Anxious Much?

Worry, panic, fear, stress, and that awful feeling in the pit in your stomach… these are all symptoms of anxiety. It’s uncomfortable, nauseating and even painful at times. However, anxiety is something that is universally felt.  Yes, that’s right. We ALL experience it throughout our lives.

Did you know that we need stress, anxiety and fear to survive?   Stress and anxiety actually can be beneficial at times, keeping us motivated. There’s a name for it. It’s called: Eustress (coined by Hans Selye).   And fear is instinctual; it sends signals to our brain to try and keep us safe from harm.  More on this and facing fears in a later post.

But what do we do when we feel anxiety and fear is taking over our life? What if we are constantly feeling on edge, and it’s affecting our ability to concentrate, make decisions, and complete tasks.  What if our worries become obsessive?  What if these symptoms are interfering with our ability to live our lives to the fullest?   For some, anxiety can be all-consuming.  But there is hope.  We can find relief from anxiety by practicing certain techniques.

There are many ways to reduce anxiety, and I work with my clients to help them find the ways that work most effectively for them.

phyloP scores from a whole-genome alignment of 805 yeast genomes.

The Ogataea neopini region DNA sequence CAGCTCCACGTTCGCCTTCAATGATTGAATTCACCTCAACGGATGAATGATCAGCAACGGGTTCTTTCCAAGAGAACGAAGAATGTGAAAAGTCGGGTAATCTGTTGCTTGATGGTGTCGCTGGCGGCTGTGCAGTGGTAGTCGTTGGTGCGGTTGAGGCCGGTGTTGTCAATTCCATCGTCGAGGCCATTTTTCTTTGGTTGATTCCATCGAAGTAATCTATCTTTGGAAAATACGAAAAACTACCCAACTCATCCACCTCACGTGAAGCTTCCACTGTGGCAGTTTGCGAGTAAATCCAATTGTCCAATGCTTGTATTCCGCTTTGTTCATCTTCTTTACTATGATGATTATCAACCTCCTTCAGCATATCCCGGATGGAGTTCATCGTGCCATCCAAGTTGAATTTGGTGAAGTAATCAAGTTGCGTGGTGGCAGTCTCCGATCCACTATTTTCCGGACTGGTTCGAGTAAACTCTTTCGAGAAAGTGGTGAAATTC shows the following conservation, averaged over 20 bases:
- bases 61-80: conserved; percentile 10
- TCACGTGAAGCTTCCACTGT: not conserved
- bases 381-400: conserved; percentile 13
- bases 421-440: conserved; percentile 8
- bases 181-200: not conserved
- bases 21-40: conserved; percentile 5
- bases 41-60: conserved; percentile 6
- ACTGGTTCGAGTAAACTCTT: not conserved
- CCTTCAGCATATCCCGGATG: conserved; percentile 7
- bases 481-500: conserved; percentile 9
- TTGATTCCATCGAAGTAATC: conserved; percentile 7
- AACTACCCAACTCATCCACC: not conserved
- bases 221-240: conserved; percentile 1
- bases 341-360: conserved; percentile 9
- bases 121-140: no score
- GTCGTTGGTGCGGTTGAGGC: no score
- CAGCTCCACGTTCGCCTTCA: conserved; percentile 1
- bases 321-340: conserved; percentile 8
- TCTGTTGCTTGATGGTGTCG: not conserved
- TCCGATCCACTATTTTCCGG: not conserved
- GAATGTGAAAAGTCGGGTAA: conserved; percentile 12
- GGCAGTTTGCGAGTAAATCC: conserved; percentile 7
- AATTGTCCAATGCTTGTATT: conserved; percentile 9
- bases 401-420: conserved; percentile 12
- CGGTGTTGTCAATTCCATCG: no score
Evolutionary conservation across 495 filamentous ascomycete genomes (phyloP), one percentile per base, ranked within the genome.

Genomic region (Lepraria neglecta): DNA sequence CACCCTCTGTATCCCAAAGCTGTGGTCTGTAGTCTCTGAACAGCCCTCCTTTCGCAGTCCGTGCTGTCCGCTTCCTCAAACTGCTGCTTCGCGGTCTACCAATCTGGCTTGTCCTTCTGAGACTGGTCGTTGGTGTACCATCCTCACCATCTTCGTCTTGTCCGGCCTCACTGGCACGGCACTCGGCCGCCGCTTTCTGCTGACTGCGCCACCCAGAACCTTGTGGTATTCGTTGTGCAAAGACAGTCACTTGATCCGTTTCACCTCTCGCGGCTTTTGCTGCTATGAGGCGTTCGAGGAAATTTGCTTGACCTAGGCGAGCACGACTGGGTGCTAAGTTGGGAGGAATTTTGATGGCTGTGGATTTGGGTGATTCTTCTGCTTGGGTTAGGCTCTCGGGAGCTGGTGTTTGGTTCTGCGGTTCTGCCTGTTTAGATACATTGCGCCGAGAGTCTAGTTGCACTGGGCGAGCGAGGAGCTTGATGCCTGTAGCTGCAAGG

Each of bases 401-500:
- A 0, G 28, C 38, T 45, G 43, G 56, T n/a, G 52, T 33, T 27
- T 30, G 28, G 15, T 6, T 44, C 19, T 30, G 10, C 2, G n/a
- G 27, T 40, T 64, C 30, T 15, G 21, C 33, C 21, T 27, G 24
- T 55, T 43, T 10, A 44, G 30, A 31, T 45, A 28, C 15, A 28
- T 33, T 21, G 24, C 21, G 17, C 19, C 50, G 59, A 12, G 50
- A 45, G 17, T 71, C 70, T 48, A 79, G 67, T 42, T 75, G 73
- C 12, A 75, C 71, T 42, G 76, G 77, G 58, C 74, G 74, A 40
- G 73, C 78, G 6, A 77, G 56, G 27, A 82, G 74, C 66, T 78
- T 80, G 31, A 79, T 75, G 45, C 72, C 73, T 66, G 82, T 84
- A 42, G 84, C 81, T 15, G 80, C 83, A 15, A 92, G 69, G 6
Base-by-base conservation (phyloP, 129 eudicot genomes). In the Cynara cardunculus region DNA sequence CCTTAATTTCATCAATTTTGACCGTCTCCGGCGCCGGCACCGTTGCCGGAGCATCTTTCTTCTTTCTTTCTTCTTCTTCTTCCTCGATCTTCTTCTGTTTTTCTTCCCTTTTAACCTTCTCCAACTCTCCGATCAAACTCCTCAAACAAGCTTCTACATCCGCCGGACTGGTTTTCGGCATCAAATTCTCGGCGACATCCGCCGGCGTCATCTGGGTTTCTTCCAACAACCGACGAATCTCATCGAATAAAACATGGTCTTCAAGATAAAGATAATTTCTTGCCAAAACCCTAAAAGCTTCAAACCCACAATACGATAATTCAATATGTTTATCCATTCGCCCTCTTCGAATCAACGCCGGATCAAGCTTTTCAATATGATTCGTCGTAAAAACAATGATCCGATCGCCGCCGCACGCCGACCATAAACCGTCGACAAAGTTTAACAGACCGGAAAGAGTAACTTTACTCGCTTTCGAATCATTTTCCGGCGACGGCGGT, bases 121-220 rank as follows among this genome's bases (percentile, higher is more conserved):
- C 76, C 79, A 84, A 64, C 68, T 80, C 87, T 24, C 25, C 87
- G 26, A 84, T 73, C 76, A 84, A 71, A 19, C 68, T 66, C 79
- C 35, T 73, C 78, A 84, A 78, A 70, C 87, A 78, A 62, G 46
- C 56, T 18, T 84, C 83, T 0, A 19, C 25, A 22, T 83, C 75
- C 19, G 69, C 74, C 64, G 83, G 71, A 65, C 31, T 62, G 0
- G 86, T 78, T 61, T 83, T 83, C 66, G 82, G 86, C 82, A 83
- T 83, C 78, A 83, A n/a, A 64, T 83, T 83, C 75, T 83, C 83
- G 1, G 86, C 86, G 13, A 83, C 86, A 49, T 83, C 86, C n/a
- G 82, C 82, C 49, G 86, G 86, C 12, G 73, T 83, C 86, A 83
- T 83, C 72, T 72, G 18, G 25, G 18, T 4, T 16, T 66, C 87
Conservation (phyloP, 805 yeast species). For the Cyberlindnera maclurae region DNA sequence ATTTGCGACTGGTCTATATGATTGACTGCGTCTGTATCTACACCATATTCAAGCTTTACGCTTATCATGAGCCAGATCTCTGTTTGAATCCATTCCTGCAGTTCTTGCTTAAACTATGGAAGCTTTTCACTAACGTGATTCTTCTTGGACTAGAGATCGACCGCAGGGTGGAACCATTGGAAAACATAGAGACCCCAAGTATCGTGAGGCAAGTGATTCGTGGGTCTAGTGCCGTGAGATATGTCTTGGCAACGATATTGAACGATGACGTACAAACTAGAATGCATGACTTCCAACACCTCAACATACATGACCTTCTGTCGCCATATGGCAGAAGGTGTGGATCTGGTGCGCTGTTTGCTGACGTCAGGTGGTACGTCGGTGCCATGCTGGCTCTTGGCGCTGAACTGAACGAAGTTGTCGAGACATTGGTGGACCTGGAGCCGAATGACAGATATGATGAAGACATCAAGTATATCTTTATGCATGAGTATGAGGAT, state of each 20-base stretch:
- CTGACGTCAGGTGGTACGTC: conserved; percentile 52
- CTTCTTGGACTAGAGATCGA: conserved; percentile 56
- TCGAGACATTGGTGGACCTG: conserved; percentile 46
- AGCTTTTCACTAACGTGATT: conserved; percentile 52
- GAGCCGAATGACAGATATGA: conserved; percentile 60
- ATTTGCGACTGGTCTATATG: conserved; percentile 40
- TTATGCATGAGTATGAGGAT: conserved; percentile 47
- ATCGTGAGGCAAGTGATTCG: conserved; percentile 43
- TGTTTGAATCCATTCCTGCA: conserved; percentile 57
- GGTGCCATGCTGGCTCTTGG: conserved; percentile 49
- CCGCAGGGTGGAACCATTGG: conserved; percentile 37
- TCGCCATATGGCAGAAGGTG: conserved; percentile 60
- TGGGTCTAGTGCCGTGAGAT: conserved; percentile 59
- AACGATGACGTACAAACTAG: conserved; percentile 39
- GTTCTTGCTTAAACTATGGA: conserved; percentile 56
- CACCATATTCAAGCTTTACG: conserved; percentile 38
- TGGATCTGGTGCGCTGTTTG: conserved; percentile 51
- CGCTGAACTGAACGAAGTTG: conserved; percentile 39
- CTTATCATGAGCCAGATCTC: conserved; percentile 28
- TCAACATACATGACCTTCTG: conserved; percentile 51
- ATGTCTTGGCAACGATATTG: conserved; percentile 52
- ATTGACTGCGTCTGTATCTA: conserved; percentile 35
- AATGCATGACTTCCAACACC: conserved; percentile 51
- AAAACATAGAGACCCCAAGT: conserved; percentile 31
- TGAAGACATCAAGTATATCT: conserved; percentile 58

Here are three ways I find helpful:

  1. Practice square breathing when you feel overwhelmed. It can evoke a feeling of calm.

What the heck is square breathing, you ask?  Square breathing is: taking a deep breath in through your nose, while counting to four. Then, hold your breath while counting to four.  Next, exhale through your mouth, while counting to four.  Finally, repeat this skill four times.

2.  Ground yourself in the present moment. Sometimes we spend too much time dwelling on the past, or worrying about the future. This takes us away from what is happening in the “here and now,” and because of this it is likely we will miss out on something really great or important.

You can ground yourself in the present moment by tapping into your senses.  An easy way to do this is to find and name five things you can see, then four things you can hear, three things you can touch, two things you can smell, and one thing you can taste.  This skill is great because you can practice it anywhere.

3.  Engage in movement with a purpose.

For many individuals who suffer with anxiety, sitting still for too long can actually increase one’s   level of   anxiety.   So unless you plan to do short, quick meditations or are preparing to go to sleep, here are some other things to try: Working out, Yoga, Pilates, Zumba, water aerobics, basketball, volleyball, tennis…

If you or someone you know needs help with building some coping skills to reduce stress or anxiety, I can help. Call 630-797-9192 today.

Disclaimer: Any advice or comments in this blog do not replace professional counseling and therapy services. If you or someone you know is having difficulty navigating through a challenge in life, please encourage them to seek professional help.

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